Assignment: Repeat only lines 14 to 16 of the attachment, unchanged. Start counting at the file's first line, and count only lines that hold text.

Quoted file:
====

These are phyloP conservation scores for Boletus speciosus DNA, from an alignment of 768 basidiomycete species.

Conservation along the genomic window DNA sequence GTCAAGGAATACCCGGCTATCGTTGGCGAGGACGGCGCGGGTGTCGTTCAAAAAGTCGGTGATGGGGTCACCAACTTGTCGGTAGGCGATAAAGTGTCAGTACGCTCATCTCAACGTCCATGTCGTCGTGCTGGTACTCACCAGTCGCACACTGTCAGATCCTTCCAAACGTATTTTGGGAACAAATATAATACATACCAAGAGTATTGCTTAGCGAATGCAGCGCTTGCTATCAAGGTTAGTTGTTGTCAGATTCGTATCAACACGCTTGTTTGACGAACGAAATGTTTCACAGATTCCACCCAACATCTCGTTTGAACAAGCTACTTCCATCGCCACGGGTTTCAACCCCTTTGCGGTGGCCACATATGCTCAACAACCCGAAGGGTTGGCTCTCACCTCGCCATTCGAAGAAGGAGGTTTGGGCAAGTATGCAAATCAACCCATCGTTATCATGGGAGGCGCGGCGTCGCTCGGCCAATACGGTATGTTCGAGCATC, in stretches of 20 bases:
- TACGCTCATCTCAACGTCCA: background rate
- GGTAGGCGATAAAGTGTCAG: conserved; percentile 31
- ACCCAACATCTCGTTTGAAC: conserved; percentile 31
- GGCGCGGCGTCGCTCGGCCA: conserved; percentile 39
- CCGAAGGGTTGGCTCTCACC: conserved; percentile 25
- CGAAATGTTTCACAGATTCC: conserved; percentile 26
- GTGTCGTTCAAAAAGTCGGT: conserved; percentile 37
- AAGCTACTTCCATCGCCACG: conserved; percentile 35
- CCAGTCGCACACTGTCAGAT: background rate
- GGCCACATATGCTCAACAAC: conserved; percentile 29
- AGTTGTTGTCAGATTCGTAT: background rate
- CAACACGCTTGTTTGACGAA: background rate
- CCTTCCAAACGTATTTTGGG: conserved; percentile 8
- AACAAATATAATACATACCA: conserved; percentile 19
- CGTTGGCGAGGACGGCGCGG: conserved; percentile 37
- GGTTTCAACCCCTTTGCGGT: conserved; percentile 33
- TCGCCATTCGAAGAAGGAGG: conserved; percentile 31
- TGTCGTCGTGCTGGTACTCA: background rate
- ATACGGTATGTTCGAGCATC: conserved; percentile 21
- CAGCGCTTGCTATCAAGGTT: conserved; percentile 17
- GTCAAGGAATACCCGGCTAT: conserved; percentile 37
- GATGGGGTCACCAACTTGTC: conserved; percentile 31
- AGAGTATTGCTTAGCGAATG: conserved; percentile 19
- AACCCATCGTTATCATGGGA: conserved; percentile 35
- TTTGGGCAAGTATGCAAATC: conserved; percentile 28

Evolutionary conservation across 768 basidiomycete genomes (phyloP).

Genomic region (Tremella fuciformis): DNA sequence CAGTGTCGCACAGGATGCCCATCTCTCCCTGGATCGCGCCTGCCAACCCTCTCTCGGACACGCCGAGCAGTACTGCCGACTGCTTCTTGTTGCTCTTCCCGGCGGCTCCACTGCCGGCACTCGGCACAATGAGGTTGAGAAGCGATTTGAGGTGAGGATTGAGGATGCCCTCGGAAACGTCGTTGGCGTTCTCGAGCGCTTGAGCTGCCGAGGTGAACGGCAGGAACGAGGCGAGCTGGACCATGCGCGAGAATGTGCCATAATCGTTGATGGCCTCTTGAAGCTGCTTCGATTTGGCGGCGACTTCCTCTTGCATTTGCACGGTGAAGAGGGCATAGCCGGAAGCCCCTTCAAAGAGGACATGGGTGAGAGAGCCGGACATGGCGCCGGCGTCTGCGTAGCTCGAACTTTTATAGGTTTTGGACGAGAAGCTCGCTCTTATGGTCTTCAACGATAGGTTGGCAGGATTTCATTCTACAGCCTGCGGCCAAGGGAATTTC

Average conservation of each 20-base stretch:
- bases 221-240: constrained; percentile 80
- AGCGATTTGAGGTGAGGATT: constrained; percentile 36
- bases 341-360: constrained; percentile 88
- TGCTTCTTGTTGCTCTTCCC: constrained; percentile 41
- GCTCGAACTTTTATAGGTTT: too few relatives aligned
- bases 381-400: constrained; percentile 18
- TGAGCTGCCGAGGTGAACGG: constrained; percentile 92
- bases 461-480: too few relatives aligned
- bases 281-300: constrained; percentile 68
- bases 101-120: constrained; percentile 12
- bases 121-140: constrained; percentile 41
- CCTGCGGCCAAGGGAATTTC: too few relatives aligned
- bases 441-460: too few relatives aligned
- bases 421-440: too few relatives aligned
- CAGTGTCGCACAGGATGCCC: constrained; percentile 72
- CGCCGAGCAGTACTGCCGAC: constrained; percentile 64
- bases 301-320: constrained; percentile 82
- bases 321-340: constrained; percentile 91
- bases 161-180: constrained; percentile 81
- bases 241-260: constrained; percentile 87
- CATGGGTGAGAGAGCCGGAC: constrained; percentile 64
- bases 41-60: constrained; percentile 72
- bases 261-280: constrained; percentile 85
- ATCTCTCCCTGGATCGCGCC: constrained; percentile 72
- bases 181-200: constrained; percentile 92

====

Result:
- CAACACGCTTGTTTGACGAA: background rate
- CCTTCCAAACGTATTTTGGG: conserved; percentile 8
- AACAAATATAATACATACCA: conserved; percentile 19